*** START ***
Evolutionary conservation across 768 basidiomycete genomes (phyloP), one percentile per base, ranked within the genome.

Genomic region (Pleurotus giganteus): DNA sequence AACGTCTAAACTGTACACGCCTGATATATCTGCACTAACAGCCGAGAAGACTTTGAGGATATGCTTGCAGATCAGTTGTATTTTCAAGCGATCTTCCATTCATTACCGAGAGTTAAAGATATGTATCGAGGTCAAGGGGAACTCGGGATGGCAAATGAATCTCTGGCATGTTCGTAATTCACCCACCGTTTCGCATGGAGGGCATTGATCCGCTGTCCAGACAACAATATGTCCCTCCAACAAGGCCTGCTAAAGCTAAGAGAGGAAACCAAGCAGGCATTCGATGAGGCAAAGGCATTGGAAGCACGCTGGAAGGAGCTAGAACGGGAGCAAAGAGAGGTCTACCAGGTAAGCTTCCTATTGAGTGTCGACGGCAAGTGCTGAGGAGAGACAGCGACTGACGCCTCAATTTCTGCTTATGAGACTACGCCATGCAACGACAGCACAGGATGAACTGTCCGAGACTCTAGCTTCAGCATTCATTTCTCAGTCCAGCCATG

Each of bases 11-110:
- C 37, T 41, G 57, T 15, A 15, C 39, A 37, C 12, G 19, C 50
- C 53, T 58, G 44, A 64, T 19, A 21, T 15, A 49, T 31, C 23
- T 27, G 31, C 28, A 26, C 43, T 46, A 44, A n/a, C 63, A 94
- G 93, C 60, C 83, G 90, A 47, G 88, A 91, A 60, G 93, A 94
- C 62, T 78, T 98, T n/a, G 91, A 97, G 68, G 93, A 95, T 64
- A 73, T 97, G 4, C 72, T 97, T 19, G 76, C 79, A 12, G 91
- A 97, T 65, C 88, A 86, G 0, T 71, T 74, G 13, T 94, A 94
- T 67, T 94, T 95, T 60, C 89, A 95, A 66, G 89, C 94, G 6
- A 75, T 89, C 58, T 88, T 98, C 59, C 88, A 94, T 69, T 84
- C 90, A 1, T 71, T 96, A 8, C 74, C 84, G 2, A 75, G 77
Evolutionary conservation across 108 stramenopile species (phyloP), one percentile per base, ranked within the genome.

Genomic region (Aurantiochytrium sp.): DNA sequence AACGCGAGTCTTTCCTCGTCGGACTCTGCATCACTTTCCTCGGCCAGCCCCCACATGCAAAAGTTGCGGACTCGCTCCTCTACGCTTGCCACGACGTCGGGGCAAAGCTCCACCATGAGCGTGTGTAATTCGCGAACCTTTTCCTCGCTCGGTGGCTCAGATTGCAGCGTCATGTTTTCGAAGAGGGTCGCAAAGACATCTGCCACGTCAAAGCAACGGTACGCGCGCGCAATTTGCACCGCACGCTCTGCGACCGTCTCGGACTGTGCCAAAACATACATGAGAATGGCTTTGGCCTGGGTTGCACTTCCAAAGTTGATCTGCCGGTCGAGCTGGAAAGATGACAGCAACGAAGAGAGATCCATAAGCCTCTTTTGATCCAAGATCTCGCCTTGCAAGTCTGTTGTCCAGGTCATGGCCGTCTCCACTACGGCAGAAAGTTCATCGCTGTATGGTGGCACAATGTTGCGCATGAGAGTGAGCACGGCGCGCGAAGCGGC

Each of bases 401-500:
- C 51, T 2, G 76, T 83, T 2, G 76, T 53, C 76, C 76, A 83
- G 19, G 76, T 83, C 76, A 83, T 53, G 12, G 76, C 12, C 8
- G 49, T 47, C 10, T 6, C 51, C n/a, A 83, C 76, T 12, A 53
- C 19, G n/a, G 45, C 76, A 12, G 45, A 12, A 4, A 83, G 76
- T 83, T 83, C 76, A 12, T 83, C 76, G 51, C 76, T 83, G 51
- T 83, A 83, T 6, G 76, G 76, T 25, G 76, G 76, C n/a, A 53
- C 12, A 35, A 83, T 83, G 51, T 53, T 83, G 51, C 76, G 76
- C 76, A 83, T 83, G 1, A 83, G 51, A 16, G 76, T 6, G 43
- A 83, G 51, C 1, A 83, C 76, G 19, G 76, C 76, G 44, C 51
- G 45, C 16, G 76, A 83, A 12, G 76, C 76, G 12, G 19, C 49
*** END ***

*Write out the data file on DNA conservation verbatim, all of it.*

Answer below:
Evolutionary conservation across 768 basidiomycete genomes (phyloP), one percentile per base, ranked within the genome.

Genomic region (Pleurotus giganteus): DNA sequence AACGTCTAAACTGTACACGCCTGATATATCTGCACTAACAGCCGAGAAGACTTTGAGGATATGCTTGCAGATCAGTTGTATTTTCAAGCGATCTTCCATTCATTACCGAGAGTTAAAGATATGTATCGAGGTCAAGGGGAACTCGGGATGGCAAATGAATCTCTGGCATGTTCGTAATTCACCCACCGTTTCGCATGGAGGGCATTGATCCGCTGTCCAGACAACAATATGTCCCTCCAACAAGGCCTGCTAAAGCTAAGAGAGGAAACCAAGCAGGCATTCGATGAGGCAAAGGCATTGGAAGCACGCTGGAAGGAGCTAGAACGGGAGCAAAGAGAGGTCTACCAGGTAAGCTTCCTATTGAGTGTCGACGGCAAGTGCTGAGGAGAGACAGCGACTGACGCCTCAATTTCTGCTTATGAGACTACGCCATGCAACGACAGCACAGGATGAACTGTCCGAGACTCTAGCTTCAGCATTCATTTCTCAGTCCAGCCATG

Each of bases 11-110:
- C 37, T 41, G 57, T 15, A 15, C 39, A 37, C 12, G 19, C 50
- C 53, T 58, G 44, A 64, T 19, A 21, T 15, A 49, T 31, C 23
- T 27, G 31, C 28, A 26, C 43, T 46, A 44, A n/a, C 63, A 94
- G 93, C 60, C 83, G 90, A 47, G 88, A 91, A 60, G 93, A 94
- C 62, T 78, T 98, T n/a, G 91, A 97, G 68, G 93, A 95, T 64
- A 73, T 97, G 4, C 72, T 97, T 19, G 76, C 79, A 12, G 91
- A 97, T 65, C 88, A 86, G 0, T 71, T 74, G 13, T 94, A 94
- T 67, T 94, T 95, T 60, C 89, A 95, A 66, G 89, C 94, G 6
- A 75, T 89, C 58, T 88, T 98, C 59, C 88, A 94, T 69, T 84
- C 90, A 1, T 71, T 96, A 8, C 74, C 84, G 2, A 75, G 77
Evolutionary conservation across 108 stramenopile species (phyloP), one percentile per base, ranked within the genome.

Genomic region (Aurantiochytrium sp.): DNA sequence AACGCGAGTCTTTCCTCGTCGGACTCTGCATCACTTTCCTCGGCCAGCCCCCACATGCAAAAGTTGCGGACTCGCTCCTCTACGCTTGCCACGACGTCGGGGCAAAGCTCCACCATGAGCGTGTGTAATTCGCGAACCTTTTCCTCGCTCGGTGGCTCAGATTGCAGCGTCATGTTTTCGAAGAGGGTCGCAAAGACATCTGCCACGTCAAAGCAACGGTACGCGCGCGCAATTTGCACCGCACGCTCTGCGACCGTCTCGGACTGTGCCAAAACATACATGAGAATGGCTTTGGCCTGGGTTGCACTTCCAAAGTTGATCTGCCGGTCGAGCTGGAAAGATGACAGCAACGAAGAGAGATCCATAAGCCTCTTTTGATCCAAGATCTCGCCTTGCAAGTCTGTTGTCCAGGTCATGGCCGTCTCCACTACGGCAGAAAGTTCATCGCTGTATGGTGGCACAATGTTGCGCATGAGAGTGAGCACGGCGCGCGAAGCGGC

Each of bases 401-500:
- C 51, T 2, G 76, T 83, T 2, G 76, T 53, C 76, C 76, A 83
- G 19, G 76, T 83, C 76, A 83, T 53, G 12, G 76, C 12, C 8
- G 49, T 47, C 10, T 6, C 51, C n/a, A 83, C 76, T 12, A 53
- C 19, G n/a, G 45, C 76, A 12, G 45, A 12, A 4, A 83, G 76
- T 83, T 83, C 76, A 12, T 83, C 76, G 51, C 76, T 83, G 51
- T 83, A 83, T 6, G 76, G 76, T 25, G 76, G 76, C n/a, A 53
- C 12, A 35, A 83, T 83, G 51, T 53, T 83, G 51, C 76, G 76
- C 76, A 83, T 83, G 1, A 83, G 51, A 16, G 76, T 6, G 43
- A 83, G 51, C 1, A 83, C 76, G 19, G 76, C 76, G 44, C 51
- G 45, C 16, G 76, A 83, A 12, G 76, C 76, G 12, G 19, C 49